I created this blog when my sweet little girl, Kristen, was diagnosed with cancer, for the third time. After fighting for almost 3 years Kristen was called home to that same God who gave her life. I've contemplated on many occasions rather I should quit this blog or not. Each time I am inspired that I should not. One of my favorite quotes comes from Neal A. Maxwell- "Those who "plow in hope" not only understand the law of the harvest but they also understand what growing seasons are all about. True, those with genuine hope may see their proximate circumstances shaken like a kaleidoscope at times, yet with the "Eye of faith" they still see divine design." Kristen blessed lives and continues to do so. Her light continues to shine. As for me, I continue to "plow in hope" knowing well that Kristen is mine for eternity. Families can be together forever! This I know. Our family continues to live and to love and this is our story...

Tuesday, September 13, 2011

raising more hope

Something else I'm learning

If I remain true to my deepest self 
and to my heart,(even though it is broken)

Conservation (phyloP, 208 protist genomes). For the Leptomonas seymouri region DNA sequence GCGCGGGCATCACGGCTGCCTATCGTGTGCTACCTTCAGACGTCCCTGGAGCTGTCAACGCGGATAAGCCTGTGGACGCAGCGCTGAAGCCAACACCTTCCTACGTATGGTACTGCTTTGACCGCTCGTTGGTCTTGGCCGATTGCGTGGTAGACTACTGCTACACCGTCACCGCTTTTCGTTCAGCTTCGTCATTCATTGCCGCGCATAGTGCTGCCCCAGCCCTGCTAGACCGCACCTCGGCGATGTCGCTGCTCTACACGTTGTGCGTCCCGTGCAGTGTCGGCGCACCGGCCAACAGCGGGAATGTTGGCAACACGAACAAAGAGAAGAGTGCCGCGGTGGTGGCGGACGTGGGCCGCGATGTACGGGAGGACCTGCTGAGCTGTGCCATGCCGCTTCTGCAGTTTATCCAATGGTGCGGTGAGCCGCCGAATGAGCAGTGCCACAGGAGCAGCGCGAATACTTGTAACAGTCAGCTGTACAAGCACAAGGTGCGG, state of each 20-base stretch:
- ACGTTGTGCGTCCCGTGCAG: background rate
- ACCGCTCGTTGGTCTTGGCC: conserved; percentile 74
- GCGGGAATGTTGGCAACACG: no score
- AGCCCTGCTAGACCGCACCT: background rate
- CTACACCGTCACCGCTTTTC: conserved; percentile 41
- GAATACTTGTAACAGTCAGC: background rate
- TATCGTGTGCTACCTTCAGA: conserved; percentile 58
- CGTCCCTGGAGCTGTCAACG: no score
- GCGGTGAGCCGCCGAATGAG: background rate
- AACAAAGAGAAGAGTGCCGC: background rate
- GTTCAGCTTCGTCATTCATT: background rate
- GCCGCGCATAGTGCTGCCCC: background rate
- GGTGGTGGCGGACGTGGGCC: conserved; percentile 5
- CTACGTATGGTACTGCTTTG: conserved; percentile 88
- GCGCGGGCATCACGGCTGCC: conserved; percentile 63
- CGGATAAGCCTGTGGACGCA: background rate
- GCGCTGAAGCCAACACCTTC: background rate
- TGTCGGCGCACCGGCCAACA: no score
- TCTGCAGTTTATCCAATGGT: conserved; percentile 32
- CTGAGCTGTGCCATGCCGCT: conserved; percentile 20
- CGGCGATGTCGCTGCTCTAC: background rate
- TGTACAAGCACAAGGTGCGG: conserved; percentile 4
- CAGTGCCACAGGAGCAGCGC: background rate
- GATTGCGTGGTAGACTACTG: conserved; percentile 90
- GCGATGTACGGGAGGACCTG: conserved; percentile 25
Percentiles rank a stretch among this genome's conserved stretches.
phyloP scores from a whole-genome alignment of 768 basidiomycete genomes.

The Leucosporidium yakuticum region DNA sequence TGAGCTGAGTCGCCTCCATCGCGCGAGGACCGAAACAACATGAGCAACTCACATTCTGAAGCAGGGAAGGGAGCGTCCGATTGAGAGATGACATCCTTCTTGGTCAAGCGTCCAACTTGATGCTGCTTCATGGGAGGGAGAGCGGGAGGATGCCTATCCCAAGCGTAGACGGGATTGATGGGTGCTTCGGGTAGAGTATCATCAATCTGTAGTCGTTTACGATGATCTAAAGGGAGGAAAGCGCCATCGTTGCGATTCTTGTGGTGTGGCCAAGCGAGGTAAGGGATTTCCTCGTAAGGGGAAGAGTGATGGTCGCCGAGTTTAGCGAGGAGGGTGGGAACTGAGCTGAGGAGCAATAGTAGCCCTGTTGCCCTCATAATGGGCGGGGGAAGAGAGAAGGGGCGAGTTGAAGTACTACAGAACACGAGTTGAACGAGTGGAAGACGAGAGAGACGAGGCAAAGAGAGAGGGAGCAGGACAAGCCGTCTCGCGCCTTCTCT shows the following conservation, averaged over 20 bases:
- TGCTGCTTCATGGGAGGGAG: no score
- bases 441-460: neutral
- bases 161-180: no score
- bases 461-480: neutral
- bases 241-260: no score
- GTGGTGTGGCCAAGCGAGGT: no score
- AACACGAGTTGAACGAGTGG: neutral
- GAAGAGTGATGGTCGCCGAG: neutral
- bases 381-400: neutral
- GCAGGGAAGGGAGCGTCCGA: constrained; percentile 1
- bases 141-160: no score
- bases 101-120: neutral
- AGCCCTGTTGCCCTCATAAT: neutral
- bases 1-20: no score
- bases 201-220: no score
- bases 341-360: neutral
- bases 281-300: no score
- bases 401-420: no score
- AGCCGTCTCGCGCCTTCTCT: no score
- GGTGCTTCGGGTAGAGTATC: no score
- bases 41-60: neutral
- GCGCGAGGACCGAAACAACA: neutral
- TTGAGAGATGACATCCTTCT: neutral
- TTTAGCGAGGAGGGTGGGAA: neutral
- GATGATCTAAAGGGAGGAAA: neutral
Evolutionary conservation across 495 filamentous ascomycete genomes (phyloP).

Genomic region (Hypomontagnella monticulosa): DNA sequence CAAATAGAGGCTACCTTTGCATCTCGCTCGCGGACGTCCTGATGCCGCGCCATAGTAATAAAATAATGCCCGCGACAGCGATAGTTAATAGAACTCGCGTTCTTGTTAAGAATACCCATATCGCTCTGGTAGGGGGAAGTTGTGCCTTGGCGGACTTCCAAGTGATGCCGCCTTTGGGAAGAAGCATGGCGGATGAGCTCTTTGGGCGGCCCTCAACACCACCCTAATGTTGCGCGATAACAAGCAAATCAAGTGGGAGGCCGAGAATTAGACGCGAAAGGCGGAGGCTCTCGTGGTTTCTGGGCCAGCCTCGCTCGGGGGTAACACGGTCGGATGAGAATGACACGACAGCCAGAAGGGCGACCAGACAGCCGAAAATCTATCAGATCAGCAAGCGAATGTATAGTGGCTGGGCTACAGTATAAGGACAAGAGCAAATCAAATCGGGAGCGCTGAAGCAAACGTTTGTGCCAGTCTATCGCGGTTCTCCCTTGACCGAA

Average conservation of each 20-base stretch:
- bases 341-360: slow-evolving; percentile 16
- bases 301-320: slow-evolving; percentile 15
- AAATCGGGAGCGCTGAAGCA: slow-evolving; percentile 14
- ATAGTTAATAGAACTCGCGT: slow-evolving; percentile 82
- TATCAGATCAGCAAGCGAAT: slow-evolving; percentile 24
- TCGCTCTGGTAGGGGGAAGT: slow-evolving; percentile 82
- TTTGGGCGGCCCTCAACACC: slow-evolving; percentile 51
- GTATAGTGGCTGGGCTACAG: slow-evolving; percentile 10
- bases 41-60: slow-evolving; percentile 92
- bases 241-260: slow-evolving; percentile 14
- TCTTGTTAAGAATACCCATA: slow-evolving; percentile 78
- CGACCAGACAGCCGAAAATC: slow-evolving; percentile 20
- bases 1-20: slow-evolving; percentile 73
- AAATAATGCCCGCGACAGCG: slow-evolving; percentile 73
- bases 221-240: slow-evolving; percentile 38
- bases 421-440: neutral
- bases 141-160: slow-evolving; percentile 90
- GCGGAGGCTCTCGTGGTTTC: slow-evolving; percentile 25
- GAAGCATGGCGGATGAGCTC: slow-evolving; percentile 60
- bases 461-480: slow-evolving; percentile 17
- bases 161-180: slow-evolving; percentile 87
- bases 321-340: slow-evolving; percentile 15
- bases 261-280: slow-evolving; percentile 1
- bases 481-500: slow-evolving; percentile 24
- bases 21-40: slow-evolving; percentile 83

my heart will be full
and Kristen's light will continue to shine.
And somewhere in there, if even for a moment,
I will feel peace and joy.

While sitting under a memorial tree for her son, 
Alice Wisler wrote the following thoughts on what grief has been for her.

Grief is laughing with your children and wishing for the absent one 

to make the circle complete.

Grief is crying in your car at stoplights.

Some days grief makes you brutally honest; other days, grief muzzles you.

Grief reconstructs your heart.

Grief is sadness, hope, smiles and tears – rolled tightly like a snowball.

Grief makes you search past the stars and the moon for Heaven.

Grief strips you of everything you were pretending to be.

Grief gives you new priorities.

Grief opens hidden treasures from deep within your soul.

Grief allows you to empathize more deeply with others who ache.

Grief makes you unapologetically bold.